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Former Pitt player, RMU coach Walton shares wisdom with Panthers |

Former Pitt player, RMU coach Walton shares wisdom with Panthers

Jerry DiPaola
| Wednesday, August 24, 2016 10:12 p.m
Chaz Palla | Tribune-Review
Former Pitt player and NFL coach Joe Walton addresses the Panthers on Wednesday, Aug. 24, 2016, before practice.

Before he addressed assembled members of the Pitt football team Wednesday morning at the invitation of coach Pat Narduzzi, a short-statured man decided to remind the players that, yes, he did play tight end in his day.

“I told them I used to be 6-foot-4,” Joe Walton said, “but I hit so many big guys they just hammered me down. Now, you got this little old man who’s not very tall.”

Perhaps so, but Walton, 80, also had a lot to say to Pitt’s players before their morning practice. After all, he spent more than 60 years in football, first at Pitt as a unanimous All-American tight end in 1956, later as head coach of the New York Jets and offensive coordinator of the Steelers under Chuck Noll and, finally, as the founder and 20-year head coach of Robert Morris.

Narduzzi met Walton last year at a reunion of Pitt’s 1956 Sugar Bowl team. Walton caught eight touchdown passes that season, but that was not his message Wednesday.

Narduzzi had not met Walton previously, but he thought the longtime coach’s words on football and teamwork might impact his players.

“He was awesome,” junior running back James Conner said. “He was a big face in the football world. He said leave a legacy and play your heart out.”

During his 10-minute talk, Walton stressed the importance of teamwork.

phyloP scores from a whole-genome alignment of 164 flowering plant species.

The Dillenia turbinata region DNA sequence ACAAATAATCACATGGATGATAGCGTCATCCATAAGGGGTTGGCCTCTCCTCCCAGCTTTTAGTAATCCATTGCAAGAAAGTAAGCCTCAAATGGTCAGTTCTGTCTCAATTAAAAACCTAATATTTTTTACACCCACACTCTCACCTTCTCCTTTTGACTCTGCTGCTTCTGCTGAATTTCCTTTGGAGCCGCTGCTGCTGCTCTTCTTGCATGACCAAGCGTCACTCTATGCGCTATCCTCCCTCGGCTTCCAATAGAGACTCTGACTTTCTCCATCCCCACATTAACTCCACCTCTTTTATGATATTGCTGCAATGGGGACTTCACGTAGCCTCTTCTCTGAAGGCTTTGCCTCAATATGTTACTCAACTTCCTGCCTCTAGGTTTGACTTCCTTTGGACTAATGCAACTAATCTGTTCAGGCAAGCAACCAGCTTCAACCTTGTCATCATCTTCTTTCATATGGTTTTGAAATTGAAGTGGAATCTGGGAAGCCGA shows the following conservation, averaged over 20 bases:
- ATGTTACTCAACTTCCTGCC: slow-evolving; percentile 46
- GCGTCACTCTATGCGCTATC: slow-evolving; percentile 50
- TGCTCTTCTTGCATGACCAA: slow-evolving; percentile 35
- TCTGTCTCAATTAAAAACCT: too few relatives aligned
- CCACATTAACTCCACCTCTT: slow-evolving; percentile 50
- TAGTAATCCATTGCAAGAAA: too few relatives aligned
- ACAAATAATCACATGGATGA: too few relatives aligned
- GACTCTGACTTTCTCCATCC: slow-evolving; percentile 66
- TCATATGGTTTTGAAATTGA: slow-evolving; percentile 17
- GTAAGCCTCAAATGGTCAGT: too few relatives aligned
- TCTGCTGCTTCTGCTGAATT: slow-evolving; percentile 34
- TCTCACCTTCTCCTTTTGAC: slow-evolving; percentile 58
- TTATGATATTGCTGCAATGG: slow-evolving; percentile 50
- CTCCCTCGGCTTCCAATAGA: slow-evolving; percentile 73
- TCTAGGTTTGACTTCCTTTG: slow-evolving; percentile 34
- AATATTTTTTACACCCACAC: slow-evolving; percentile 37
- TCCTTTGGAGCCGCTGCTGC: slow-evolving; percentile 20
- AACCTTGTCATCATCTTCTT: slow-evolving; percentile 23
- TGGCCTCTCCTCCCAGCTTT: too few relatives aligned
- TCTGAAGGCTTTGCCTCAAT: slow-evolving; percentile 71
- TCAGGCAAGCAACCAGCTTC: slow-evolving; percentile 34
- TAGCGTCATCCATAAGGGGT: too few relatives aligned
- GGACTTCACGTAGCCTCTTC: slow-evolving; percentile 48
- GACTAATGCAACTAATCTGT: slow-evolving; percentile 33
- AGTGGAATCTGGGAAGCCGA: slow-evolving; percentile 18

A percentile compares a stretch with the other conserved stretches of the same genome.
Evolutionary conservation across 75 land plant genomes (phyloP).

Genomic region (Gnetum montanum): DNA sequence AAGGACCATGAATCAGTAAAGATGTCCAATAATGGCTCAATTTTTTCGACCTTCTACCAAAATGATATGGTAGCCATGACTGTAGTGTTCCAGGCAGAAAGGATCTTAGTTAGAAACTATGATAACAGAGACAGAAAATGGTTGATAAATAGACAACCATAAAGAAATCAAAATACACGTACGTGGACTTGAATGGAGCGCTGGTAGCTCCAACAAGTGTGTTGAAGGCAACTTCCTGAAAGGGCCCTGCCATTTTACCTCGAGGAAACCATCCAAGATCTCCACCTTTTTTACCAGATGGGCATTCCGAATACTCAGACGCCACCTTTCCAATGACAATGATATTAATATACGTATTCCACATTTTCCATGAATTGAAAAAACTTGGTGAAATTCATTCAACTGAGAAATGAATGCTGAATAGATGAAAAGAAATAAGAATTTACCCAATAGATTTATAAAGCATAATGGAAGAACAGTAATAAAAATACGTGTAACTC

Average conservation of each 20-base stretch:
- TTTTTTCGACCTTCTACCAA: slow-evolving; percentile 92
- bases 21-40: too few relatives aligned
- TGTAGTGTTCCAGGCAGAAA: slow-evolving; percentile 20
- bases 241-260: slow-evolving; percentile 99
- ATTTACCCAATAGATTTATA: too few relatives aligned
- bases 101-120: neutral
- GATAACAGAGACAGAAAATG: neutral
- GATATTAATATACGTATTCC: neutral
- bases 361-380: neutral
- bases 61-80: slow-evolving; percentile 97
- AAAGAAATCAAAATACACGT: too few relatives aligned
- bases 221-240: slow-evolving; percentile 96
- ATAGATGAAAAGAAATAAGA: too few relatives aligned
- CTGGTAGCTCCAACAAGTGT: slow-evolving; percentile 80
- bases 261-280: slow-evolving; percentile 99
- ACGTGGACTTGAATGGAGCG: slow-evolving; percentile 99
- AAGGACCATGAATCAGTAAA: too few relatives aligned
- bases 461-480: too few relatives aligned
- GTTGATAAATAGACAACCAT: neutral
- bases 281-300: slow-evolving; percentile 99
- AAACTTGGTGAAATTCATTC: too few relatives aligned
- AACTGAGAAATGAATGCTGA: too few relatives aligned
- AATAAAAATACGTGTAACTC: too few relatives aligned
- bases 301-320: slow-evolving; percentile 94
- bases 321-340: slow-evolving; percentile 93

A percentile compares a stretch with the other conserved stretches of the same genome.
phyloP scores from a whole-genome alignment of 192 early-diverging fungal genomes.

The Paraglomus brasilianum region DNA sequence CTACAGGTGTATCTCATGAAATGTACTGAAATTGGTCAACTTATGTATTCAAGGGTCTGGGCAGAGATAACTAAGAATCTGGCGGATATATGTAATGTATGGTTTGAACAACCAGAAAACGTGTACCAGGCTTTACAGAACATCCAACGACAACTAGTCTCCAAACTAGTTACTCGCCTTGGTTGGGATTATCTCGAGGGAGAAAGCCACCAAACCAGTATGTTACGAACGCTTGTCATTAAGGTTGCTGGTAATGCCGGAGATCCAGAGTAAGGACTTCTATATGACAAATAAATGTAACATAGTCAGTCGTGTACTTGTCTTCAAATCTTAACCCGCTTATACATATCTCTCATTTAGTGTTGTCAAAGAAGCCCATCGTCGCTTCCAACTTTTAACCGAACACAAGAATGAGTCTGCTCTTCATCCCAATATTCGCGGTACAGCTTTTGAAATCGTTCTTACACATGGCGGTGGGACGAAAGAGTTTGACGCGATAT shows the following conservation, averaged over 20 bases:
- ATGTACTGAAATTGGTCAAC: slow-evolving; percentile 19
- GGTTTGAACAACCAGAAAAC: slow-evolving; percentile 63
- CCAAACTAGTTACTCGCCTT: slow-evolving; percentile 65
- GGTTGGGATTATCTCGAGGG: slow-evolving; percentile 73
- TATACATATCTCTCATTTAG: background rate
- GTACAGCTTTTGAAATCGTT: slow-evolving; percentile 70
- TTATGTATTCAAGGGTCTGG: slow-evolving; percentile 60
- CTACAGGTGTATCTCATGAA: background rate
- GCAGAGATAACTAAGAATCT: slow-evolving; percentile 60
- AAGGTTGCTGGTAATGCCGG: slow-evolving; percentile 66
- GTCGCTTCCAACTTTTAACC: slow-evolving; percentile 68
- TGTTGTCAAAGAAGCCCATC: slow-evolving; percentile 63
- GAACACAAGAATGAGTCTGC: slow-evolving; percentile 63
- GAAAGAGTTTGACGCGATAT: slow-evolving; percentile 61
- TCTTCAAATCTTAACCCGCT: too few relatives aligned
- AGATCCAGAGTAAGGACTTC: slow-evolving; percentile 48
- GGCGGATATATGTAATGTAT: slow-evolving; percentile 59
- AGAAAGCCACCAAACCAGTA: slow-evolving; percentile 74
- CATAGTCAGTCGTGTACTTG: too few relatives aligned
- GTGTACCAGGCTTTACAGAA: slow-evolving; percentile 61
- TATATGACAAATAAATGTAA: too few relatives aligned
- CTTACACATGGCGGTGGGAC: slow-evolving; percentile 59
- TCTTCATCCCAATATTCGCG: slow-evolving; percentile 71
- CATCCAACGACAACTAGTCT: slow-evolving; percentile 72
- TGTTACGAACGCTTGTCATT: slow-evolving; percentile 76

“I told them this will be the only 2016 Pitt football team ever,” Walton said. “ ‘You guys are it. How do you want to be remembered? As winners? What will you think of yourselves 20 years from now? Will people still talk about that 2016 team?’ ”

Walton also talked about the importance of role players.

“They get overlooked, guys who back up starters, special teams players,” he said. “I told them, ‘Maybe you’re a nickel back who goes in on third down only. Maybe you’re a running back who only goes in on third down. Whatever your role is, you will not become a team until all of you appreciate each other.’ ”

Walton, who lives in his native Beaver Falls, retired from Robert Morris after the 2013 season but stayed for the next three years, helping athletic director Craig Coleman with fundraising. He compiled a 114-92-1 record, and won six Northeast Conference championships and two NCAA 1-A Mid-Major national titles. The stadium on Robert Morris’ Moon campus, built in 2005, is named after him.

Walton led Robert Morris to a 7-1-1 record in the football team’s first year of existence (1994) and won his first NEC title two years later.

“I remember when I first took the job,” he said. “We started from scratch. I thought I’d stay around for a couple years and it turned out to be 23.

“I’m very proud of what we’ve done. It’s my second home.”

After his talk Walton watched practice, noting that it has changed dramatically in the past six decades — for the better.

“When I was playing for (coach) John Michelosen, we practiced the (day) before the game and we went after it just like it was game day,” he said. “Everything we did was live. We didn’t have any of those walkthroughs.

“I think it’s better (today). Too many silly injuries happen (when players are overworked). You get enough as it is. It’s a long season.”

Even before Walton’s talk, Narduzzi said he’s been trying through 18 camp practices to keep his team healthy. But he said practice has become “a little tense” in recent days.

“We have to practice more maturely,” he said. “Too many guys laying on the ground.

“We try to eliminate cheap shots, and there’s maybe one or two of those. It’s usually that young freshman who doesn’t know how to control his emotions. We can’t lose a guy to something that’s not what we teach.”

Jerry DiPaola is a Tribune-Review staff writer. Reach him at or via Twitter @JDiPaola_Trib.

Jerry DiPaola is a Tribune-Review pitt football reporter. You can contact Jerry at 412-320-7997, or via Twitter .

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